Informal workers applaud passage of new international standard on ending violence and harassment

By | June 22, 2019

The International Labour Conference (ILC) has voted to adopt Convention 190 on Ending Violence and Harassment in the World of Work (C190). This marks a significant victory for informal workers—especially women—whose organizations advocated tirelessly to ensure this Convention addresses the realities of some of the world’s most vulnerable workers.

The majority of the world’s workers don’t work in offices or factories. They work in private homes or in public spaces like streets and landfills. They are domestic workers, home-based workers, street vendors, waste pickers and other informal workers. In their daily work lives, they are vulnerable to myriad forms of harassment and violence, and often lack the power to protect themselves or to seek justice. Women informal workers are particularly vulnerable, and face gender-based forms of physical, sexual and psychological violence.

For the past two weeks, representatives of informal workers have made their voices heard at the ILC in Geneva, laying out their challenges and their demands. With the passage of C190, “the right of everyone to a world of work free from violence and harassment” is established as a new labour right and can be drawn on to protect informal workers around the globe.

Hard-fought gains by informal workers
WIEGO’s International Coordinator, Sally Roever, notes there are many victories in the Convention for informal workers, who represent 61 per cent of the world’s labour force.

“The Convention allows for a broad definition of workers that includes those working without formal contracts. Further, there is a broad definition of ‘the world of work’, mentioning for example public and private spaces, rather than a narrow term like ‘workplace’, and a broad definition of violence and harassment so that both can be viewed as occurring on a spectrum,” Roever explained. “The language covers work as it actually exists in the world, not just in labour economics.”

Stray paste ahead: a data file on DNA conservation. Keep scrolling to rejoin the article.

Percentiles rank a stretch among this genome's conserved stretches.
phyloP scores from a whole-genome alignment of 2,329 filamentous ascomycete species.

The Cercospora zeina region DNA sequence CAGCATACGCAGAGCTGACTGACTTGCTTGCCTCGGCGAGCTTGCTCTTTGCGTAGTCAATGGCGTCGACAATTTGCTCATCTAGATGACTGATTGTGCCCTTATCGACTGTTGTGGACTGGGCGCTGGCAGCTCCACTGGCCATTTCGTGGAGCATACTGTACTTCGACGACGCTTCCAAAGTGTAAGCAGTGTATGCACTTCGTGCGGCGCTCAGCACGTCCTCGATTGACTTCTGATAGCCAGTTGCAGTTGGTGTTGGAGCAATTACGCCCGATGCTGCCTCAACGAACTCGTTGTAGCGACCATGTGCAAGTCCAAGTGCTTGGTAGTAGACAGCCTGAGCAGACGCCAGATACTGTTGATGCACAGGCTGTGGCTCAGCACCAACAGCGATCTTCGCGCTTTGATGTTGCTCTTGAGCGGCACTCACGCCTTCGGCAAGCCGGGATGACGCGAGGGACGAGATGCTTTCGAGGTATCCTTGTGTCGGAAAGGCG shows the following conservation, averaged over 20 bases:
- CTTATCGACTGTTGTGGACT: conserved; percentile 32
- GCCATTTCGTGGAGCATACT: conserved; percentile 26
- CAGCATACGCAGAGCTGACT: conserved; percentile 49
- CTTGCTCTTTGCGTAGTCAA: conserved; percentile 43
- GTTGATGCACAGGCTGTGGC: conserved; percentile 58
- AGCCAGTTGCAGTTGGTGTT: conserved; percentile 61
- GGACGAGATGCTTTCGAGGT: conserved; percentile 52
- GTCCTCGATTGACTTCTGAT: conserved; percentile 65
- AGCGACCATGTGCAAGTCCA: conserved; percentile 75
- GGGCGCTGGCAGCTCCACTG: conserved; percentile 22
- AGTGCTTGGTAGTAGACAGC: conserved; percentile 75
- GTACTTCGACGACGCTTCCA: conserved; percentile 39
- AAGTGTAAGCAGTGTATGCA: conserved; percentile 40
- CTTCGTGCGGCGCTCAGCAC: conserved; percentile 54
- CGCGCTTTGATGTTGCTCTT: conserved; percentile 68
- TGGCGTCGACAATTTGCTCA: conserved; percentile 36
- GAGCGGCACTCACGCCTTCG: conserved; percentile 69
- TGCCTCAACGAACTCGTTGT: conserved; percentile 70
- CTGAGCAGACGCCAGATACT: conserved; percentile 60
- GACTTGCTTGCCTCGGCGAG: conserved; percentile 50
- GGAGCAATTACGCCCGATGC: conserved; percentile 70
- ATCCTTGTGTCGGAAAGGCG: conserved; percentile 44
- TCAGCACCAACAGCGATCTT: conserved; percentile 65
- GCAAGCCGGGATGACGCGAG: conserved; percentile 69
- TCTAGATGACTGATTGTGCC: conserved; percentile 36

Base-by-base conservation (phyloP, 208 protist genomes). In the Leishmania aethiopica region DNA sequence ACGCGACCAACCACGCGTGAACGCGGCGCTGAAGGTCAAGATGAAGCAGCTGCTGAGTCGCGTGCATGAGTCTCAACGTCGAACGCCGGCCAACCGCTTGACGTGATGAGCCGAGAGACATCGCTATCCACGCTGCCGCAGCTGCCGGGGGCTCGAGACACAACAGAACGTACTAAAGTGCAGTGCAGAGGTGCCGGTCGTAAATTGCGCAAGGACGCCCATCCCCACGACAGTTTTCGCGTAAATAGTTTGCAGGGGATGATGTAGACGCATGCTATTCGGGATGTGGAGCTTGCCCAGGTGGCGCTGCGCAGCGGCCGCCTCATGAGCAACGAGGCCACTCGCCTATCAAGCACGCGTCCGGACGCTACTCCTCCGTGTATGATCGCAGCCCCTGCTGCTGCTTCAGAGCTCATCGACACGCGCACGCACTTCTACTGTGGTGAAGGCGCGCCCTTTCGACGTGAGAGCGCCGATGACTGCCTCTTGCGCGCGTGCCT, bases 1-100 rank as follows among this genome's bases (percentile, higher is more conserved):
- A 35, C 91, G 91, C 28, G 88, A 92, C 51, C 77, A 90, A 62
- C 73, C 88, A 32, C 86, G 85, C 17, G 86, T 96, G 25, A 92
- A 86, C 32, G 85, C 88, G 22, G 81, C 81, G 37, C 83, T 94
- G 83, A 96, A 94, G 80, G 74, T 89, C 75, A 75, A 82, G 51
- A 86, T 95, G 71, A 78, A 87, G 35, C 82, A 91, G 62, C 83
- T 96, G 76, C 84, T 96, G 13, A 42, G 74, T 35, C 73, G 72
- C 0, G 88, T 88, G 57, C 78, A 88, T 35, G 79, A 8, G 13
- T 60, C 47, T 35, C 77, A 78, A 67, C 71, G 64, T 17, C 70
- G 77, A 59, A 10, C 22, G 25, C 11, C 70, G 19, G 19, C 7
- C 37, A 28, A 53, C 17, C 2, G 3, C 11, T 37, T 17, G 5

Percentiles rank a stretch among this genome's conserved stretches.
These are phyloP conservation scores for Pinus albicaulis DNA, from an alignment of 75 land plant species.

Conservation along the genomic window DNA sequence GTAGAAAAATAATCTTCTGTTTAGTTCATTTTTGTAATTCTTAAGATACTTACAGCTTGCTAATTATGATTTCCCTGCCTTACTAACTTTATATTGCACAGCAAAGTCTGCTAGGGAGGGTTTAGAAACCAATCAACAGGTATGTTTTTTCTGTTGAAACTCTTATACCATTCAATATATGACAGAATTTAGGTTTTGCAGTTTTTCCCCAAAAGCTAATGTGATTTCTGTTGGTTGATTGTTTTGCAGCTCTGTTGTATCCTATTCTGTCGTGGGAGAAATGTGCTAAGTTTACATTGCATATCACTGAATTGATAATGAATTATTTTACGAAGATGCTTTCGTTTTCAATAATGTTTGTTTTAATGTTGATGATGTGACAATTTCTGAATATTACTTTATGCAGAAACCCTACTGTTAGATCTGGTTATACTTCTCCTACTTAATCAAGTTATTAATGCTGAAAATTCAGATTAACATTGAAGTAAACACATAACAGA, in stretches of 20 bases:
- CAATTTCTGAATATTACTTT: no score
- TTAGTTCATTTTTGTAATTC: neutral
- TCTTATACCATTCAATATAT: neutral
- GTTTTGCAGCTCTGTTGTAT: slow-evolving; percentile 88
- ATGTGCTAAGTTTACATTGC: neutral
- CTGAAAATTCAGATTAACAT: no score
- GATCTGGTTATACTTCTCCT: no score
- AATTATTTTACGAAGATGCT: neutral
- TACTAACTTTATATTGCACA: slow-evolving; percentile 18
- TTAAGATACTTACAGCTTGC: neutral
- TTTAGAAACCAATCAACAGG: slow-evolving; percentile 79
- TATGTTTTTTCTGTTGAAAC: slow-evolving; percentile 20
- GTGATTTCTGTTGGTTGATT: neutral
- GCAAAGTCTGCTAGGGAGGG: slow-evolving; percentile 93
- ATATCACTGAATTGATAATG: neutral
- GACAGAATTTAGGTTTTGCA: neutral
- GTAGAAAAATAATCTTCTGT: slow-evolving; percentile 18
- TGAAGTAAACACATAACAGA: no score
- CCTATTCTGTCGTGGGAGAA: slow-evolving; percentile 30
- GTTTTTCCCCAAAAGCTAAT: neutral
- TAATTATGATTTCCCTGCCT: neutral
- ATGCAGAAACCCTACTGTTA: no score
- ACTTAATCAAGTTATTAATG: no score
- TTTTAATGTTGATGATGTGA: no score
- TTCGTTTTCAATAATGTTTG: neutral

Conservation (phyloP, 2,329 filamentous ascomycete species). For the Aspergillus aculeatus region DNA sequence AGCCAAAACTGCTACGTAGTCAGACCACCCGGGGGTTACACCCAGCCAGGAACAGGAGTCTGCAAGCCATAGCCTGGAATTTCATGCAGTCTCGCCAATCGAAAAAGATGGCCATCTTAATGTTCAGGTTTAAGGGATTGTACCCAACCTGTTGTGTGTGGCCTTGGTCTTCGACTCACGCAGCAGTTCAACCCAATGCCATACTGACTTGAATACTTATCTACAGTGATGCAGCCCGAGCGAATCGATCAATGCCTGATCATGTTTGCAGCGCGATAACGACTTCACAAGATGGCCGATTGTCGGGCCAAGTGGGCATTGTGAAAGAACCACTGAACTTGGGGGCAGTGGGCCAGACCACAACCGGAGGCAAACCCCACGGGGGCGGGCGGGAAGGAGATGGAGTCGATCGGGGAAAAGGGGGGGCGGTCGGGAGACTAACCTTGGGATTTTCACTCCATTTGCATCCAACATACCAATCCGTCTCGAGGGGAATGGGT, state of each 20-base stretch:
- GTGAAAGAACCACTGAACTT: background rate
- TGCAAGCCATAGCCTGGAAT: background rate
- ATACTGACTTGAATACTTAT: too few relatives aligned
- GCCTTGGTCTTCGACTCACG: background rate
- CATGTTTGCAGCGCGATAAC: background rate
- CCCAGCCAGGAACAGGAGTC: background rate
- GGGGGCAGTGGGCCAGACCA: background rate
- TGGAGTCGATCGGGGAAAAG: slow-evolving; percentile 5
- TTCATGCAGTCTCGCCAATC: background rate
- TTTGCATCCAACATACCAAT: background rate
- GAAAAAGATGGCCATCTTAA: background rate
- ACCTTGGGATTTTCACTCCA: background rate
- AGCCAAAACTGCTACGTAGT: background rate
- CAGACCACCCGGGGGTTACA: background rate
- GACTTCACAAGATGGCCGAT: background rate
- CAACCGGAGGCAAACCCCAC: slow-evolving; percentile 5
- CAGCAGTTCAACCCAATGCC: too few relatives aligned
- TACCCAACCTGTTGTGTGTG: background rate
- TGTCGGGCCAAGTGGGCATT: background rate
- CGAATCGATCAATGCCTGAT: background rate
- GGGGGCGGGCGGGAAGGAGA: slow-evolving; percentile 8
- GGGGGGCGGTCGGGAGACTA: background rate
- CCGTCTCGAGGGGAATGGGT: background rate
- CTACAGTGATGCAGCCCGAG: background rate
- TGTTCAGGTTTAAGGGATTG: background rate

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Sonia George from the Self-Employed Women’s Association (SEWA), an affiliate of the International Trade Union Confederation (ITUC) and a WIEGO delegate, said these points are critical to the two billion people who earn their livelihoods outside of formal work arrangements.

George described the complexity of many poor women’s work lives—they might tend to someone else’s children and household in the morning, sew clothing in the afternoon as part of a global supply chain, then prepare food to sell in the streets—all in pursuit of a decent livelihood.

“In every one of these roles, they do not have a formal employer or go to a conventional workplace—yet in every role they can face violence and harassment because of the multiple and intersecting forms of discrimination they experience due to their gender, class, ethnicity, caste, age or migrant status,” she said. “These women informal workers must have protection, and that’s what we were here to fight for.”